The disadvantage of a larger group is that the more people, the less time each writer gets. The 28-member group I participated in usually went on for four hours - or more - which was wearying and at times boring. I attended a handful of times, then decided it didn't meet my needs at all. The verbal comments I received were sketchy and not well thought out; some of the written items on the manuscript pages were indecipherable or obtuse.
Over the last twenty years, I've come to believe that more than ten members is too many, and six to eight reliable participants is ideal.
Invitations and Formation
Starting a group is, frankly, a bit of a crap-shoot. The first time you attempt it, don't be surprised if there are hidden issues that pop up for which you may not be prepared. I'll talk about some of them below, but the important thing is that you and your fellow writers be willing to experiment to find out what works best.
In my experience, there are three key qualities that all members must possess in order to make the group effective:
• Reliability - the writers write and provide their work whenever they have committed to do so, and they read others' work and comment appropriately when they say they will;
At first, you may find yourself accepting anyone into the group that has a pulse, but it will help if you, as the establisher of the group, can determine what you need.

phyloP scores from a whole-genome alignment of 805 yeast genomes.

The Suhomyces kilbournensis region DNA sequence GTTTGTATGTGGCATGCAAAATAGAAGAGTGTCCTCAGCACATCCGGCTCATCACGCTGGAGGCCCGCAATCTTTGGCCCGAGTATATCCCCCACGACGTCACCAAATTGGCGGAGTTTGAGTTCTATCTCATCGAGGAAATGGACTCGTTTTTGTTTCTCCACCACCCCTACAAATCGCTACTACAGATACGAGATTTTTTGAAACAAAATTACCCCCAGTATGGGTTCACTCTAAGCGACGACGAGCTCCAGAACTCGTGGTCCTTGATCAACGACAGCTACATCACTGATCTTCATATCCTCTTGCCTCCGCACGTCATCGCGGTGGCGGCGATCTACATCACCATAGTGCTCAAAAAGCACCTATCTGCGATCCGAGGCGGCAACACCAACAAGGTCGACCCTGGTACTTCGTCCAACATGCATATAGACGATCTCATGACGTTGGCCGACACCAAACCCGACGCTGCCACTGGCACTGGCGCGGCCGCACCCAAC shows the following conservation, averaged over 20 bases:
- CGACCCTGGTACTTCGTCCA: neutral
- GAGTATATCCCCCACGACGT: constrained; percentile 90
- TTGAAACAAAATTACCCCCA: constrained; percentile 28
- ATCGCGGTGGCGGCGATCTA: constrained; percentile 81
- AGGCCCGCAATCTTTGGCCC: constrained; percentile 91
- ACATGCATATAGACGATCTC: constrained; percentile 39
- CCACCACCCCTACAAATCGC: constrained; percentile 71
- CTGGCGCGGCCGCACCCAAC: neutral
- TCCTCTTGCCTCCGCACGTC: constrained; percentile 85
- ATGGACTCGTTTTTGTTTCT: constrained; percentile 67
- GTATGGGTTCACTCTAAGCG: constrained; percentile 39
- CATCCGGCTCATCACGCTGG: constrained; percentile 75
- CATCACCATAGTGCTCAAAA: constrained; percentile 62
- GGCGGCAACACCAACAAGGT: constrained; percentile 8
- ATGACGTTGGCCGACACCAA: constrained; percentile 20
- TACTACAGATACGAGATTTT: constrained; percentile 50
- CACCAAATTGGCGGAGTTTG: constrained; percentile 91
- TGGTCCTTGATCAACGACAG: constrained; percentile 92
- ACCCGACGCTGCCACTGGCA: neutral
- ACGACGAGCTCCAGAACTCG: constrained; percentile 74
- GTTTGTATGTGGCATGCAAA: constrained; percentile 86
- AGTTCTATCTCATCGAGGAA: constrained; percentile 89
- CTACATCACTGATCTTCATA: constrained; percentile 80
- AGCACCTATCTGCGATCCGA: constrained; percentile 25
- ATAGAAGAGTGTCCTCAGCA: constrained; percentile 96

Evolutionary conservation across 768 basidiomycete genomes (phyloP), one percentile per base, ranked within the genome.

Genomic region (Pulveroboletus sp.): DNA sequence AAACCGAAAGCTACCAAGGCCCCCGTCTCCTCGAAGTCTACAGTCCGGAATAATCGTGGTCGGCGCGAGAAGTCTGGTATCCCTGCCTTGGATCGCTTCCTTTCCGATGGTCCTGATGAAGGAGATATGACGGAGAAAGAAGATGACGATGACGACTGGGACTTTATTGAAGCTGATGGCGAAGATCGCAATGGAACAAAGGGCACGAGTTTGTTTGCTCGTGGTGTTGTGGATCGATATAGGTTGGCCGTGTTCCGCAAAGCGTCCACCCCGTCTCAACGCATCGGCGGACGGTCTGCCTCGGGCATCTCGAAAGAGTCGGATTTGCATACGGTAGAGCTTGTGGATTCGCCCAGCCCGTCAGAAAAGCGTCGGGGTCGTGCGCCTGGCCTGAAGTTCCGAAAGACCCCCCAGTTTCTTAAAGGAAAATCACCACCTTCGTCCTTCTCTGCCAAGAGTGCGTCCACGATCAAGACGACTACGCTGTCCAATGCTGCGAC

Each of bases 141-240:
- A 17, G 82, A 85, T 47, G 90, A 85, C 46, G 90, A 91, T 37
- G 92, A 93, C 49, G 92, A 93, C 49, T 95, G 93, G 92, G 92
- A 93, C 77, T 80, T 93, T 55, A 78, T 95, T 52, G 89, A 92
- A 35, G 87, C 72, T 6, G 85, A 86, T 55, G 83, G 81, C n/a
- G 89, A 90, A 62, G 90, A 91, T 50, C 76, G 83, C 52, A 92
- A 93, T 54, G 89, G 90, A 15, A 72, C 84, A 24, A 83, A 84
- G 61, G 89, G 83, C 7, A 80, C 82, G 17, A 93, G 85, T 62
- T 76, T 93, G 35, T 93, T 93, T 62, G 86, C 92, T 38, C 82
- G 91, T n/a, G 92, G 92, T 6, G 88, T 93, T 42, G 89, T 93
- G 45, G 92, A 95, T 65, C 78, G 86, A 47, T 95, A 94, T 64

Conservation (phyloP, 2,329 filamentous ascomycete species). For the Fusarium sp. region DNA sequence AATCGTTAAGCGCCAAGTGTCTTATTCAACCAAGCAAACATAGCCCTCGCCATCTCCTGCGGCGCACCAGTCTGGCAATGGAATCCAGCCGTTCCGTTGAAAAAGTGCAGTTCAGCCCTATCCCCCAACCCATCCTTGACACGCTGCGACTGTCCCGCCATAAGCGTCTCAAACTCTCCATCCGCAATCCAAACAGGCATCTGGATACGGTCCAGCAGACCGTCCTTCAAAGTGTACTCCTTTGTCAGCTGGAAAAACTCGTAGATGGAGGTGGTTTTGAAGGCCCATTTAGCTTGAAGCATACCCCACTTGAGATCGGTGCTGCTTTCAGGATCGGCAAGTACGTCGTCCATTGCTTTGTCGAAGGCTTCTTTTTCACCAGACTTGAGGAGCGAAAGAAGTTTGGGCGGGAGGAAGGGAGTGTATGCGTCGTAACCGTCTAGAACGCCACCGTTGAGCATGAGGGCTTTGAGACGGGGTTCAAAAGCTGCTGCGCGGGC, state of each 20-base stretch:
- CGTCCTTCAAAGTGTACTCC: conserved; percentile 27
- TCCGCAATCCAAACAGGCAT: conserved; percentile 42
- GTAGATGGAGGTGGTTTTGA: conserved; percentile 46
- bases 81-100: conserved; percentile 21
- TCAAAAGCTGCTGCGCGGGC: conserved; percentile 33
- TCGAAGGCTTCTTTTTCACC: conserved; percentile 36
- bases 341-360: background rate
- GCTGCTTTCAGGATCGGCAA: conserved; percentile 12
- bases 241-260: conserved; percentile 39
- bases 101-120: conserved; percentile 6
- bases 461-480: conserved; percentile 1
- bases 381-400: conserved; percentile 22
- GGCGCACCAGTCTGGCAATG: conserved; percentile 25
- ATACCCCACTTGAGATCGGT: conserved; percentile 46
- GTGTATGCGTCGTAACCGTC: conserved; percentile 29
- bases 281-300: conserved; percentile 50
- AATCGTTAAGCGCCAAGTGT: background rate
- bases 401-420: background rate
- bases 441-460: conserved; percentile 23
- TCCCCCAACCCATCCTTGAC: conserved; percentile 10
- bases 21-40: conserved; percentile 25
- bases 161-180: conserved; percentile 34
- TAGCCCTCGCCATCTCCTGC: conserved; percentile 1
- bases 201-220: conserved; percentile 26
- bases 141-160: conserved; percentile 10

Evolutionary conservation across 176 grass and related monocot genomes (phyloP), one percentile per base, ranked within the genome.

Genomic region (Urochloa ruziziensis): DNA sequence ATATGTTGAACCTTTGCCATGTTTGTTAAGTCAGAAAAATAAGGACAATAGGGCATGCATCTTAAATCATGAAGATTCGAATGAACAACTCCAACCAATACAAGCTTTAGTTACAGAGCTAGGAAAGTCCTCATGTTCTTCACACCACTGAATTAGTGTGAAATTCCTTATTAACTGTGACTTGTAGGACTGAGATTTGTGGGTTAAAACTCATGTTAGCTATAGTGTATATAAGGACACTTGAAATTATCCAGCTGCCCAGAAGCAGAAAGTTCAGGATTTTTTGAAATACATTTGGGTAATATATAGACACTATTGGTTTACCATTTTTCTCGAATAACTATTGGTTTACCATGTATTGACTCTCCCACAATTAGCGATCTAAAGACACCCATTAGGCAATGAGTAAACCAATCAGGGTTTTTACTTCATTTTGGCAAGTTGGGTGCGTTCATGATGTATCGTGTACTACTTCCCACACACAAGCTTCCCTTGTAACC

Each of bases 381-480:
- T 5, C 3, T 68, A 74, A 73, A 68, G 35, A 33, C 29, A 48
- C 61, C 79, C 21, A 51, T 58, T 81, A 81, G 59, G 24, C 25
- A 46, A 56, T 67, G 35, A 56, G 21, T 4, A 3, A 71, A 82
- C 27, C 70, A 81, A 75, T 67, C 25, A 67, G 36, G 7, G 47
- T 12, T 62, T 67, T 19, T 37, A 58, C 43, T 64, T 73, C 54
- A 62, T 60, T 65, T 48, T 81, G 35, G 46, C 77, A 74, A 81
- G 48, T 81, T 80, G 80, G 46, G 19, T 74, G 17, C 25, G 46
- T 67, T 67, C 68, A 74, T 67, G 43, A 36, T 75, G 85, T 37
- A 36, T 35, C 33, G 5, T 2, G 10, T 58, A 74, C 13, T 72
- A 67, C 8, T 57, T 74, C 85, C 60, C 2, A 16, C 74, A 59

• Diplomacy - the writers can own their individual feelings and opinions, they use "I" statements, and they're able to observe and comment politely but firmly;
• Respect for Boundaries - the writers follow the group-instituted rules, and though they may at times question or ask to revamp those rules, for the most part, they observe the agreed-upon boundaries.
Here are some ideas that may assist you in selecting participants who get along with each other and are able to make good writing progress:
• Don't invite anyone into the group until you've seen a writing sample. You can avoid a great deal of conflict if the variance in writing skill is not clustered too far apart along a continuum. Having rank amateurs in a group is fine, so long as everyone is attempting to progress together. Beginners coupled with master writers is a recipe for disaster. The advanced writers will be frustrated with the slow pace; the novice writers are often cowed or discouraged by those who are so far ahead of them.
Rules to Enrich Your Group and Help Everyone Make Progress